Our friend Stephen Frizzle, he of the blog post from last weekend that pointed out how much longer and thinner the jokes are in Zombie Simpsons, has written an excellent post exposing the shoddy “stories” that Zombie Simpsons pretends are plots. To make his point he does something simple and revelatory, he simply counts how long it takes episodes to get to their main plots. In the early seasons it’s a couple of minutes, by Season 16 it’s half the episode.
He also brings up a few of the early episodes to point out how even when the main plot didn’t get started right away that it was still leading into it. Specifically he cites “Whacking Day” where the first act is Bart getting kicked out of school. The thing with “Whacking Day” is that the title actually refers to the B-plot. Whacking Day itself, and Homer’s participation in it, are a secondary plot that ties in with the main one: Bart getting kicked out of and then readmitted to Springfield Elementary.
Compare that to that awful “Thursday’s With Abie” plot where the entire first act is them going to Sea World where Grandpa happens to meet the Scooby Doo Villain. But Grandpa could’ve met him anywhere: a park, a train station, at the retirement home. It wouldn’t have mattered because their meeting had nothing to do with the setting in which it occurred. In “Whacking Day” Bart getting expelled in the first act sets up the rest of the episode, in “Thursday’s With Abie” Grandpa meeting the Scooby Doo Villain is the only part of the first act that matters to the rest and it takes, what, ten seconds? Everything else is filler.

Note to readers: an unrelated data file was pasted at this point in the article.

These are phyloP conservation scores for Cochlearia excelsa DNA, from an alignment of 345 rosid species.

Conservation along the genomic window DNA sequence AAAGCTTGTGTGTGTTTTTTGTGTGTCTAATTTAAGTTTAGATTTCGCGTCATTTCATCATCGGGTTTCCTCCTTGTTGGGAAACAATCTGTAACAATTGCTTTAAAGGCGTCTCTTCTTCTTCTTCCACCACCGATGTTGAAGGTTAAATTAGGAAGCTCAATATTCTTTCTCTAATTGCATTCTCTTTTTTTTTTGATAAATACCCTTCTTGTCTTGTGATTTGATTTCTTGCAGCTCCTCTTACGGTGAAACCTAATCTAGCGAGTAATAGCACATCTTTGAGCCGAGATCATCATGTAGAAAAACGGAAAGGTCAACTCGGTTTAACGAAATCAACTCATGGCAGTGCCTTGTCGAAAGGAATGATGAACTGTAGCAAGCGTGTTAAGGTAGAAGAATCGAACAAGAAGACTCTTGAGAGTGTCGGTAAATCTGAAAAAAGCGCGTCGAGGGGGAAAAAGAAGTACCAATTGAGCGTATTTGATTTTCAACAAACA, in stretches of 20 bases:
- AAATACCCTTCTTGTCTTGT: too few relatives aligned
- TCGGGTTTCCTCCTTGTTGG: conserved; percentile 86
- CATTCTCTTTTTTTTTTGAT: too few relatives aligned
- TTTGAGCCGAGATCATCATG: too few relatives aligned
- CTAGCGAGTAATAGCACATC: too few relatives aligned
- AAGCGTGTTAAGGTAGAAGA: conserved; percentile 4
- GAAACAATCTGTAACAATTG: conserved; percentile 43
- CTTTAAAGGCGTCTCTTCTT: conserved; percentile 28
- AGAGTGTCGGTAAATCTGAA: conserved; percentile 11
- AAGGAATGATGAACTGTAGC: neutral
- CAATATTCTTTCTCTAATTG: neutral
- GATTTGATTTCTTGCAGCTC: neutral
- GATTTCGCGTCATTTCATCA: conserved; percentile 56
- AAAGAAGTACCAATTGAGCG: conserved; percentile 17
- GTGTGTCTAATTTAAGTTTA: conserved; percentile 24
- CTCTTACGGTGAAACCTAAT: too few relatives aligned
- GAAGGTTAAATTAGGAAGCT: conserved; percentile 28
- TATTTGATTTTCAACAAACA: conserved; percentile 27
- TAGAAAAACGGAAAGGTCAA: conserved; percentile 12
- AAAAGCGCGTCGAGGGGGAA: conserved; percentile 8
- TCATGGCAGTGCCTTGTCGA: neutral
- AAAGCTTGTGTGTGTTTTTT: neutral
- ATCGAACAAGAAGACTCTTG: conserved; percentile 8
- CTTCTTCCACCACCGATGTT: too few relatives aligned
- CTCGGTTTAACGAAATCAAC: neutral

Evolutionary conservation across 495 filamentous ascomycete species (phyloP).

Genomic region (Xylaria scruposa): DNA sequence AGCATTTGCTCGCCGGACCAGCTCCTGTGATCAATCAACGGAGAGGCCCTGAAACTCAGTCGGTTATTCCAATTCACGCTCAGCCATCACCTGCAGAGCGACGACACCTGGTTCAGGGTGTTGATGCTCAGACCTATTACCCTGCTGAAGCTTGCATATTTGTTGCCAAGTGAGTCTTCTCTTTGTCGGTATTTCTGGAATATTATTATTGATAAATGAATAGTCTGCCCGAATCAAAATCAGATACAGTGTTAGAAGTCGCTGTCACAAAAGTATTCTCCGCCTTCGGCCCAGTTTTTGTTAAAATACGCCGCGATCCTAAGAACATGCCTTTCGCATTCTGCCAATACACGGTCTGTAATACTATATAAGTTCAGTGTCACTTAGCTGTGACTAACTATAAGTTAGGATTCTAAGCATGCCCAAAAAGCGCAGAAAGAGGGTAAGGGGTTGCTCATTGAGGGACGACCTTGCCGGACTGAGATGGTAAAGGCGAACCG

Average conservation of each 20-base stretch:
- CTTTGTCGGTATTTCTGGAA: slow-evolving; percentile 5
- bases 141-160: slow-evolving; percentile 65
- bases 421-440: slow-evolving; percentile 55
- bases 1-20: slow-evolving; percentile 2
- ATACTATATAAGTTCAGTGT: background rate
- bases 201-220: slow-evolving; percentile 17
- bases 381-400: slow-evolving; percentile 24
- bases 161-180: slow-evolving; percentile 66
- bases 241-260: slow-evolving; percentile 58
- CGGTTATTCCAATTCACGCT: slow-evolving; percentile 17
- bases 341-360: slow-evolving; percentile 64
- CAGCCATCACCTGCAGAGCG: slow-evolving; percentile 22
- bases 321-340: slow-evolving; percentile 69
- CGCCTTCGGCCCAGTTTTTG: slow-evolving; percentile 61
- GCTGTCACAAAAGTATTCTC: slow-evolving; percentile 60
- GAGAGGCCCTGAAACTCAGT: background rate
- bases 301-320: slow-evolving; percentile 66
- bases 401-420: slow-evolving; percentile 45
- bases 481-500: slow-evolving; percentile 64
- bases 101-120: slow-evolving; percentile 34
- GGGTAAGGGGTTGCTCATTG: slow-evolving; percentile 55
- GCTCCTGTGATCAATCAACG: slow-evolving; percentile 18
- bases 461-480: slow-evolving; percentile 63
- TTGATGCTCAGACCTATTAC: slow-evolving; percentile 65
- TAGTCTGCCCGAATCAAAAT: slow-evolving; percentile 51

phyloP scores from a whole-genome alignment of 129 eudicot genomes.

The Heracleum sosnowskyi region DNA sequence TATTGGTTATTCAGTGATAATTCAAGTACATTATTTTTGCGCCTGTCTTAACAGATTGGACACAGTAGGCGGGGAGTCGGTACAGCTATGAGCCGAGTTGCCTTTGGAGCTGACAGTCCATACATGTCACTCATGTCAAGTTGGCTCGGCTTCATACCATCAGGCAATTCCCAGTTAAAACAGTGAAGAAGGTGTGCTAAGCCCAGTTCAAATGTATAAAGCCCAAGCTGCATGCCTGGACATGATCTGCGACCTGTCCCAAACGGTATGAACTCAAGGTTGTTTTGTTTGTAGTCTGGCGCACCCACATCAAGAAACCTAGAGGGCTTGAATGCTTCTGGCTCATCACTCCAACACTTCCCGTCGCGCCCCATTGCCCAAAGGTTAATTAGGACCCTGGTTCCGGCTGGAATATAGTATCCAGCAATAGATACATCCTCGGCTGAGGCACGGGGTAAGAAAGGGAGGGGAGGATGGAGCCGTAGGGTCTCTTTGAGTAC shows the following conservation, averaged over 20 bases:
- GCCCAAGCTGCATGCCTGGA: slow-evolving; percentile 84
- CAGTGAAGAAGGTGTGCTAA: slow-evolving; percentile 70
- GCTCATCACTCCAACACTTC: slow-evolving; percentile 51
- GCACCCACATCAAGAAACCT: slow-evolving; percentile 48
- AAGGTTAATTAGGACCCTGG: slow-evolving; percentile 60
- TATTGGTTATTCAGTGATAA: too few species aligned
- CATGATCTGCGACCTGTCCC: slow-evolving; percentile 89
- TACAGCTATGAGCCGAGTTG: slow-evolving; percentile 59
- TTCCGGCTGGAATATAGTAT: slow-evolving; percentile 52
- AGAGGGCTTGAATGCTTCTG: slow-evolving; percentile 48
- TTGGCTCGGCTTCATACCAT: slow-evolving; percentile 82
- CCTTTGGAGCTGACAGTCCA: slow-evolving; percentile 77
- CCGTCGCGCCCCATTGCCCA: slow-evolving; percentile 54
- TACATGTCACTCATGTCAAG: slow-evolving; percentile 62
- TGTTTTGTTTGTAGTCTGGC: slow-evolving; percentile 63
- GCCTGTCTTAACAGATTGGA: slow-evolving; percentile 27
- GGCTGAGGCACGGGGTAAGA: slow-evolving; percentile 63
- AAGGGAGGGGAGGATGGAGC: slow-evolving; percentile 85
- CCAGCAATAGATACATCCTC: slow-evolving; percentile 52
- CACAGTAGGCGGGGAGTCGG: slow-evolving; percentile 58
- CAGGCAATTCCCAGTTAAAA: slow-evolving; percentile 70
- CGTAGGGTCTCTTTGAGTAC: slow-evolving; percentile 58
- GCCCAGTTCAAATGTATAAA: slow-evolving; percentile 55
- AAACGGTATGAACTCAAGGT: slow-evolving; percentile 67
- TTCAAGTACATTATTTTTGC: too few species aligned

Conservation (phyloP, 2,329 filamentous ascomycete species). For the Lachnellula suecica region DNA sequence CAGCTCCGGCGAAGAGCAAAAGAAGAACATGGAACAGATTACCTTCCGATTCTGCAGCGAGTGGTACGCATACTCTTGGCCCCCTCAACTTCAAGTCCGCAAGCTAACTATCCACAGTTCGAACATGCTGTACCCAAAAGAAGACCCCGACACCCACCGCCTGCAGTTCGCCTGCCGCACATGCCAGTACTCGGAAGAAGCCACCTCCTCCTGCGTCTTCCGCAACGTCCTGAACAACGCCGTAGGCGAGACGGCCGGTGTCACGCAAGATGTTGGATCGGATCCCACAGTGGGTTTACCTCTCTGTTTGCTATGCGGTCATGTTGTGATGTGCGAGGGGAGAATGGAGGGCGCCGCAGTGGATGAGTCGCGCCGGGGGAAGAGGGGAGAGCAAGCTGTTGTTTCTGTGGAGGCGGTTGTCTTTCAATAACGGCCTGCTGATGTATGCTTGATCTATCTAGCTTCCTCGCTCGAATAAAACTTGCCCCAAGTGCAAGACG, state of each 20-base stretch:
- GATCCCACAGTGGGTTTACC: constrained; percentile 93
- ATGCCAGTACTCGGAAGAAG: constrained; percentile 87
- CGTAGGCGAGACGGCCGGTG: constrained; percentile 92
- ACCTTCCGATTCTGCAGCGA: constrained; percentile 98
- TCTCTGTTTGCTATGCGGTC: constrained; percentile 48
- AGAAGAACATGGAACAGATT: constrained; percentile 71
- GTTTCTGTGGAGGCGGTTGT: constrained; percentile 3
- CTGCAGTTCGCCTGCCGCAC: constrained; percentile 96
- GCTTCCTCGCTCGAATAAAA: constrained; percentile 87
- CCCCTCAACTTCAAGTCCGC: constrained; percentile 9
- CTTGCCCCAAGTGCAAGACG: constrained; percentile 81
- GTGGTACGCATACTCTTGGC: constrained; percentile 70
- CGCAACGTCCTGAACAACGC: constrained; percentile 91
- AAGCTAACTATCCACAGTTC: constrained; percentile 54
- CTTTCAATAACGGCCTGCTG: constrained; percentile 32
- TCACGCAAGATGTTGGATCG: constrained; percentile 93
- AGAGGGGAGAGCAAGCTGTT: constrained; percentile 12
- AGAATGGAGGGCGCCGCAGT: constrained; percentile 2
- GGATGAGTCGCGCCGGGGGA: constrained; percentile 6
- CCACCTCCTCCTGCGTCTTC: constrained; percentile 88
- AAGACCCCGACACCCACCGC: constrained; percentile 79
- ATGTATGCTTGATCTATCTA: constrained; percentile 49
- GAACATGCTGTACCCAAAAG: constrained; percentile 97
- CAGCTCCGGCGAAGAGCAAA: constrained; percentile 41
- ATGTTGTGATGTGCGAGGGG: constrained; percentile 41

Or compare the conclusion of “Whacking Day” to last week’s dreadful “The Color Yellow”. “Whacking Day” ends with Skinner and Willie racing to Springfield Elementary to get Jimbo and company out of the basement. By that time even the audience has forgotten all about them down there, but the show took the time to wrap it all up and it did so hilariously. “The Color Yellow” had 1860-Marge abandon her child and simply ignored 1860-Lisa and hoped no one would notice.
But wait, there’s more! In the second half of his post Frizzle conducts an experiment on No Homers that all Zombie Simpson defenders should have to read. He started a thread where each poster had to describe a Simpsons episode with five words. They began with “Simpsons Roasting on an Open Fire” and went from there:
I started off with “1. Christmas. Simpsons get a dog”.
People followed with “27. Principal Skinner Dates Patty Bouvier”, “55. Country singer falls for Homer”, “117. Bart unintentionally discovers a comet” and “175. Marge Becomes The Listen Lady” to name but a few. It’s proof though; the best episodes can be described in one sentence.
Things started to get a bit difficult after Season 10, though. 311. Homer thinks Marge hates him”, “348. Homer Buys a Mobile Home” (surely that’s Call of the Simpsons?), and “355. Homer gets a new neighbour” (Not George Bush?) are just three out of a number of unworthy attempts.
Exactly. So many Zombie Simpsons episodes either have a repeated story or have no story whatsoever that they just blur together into an indistinct lump. Read the whole thing.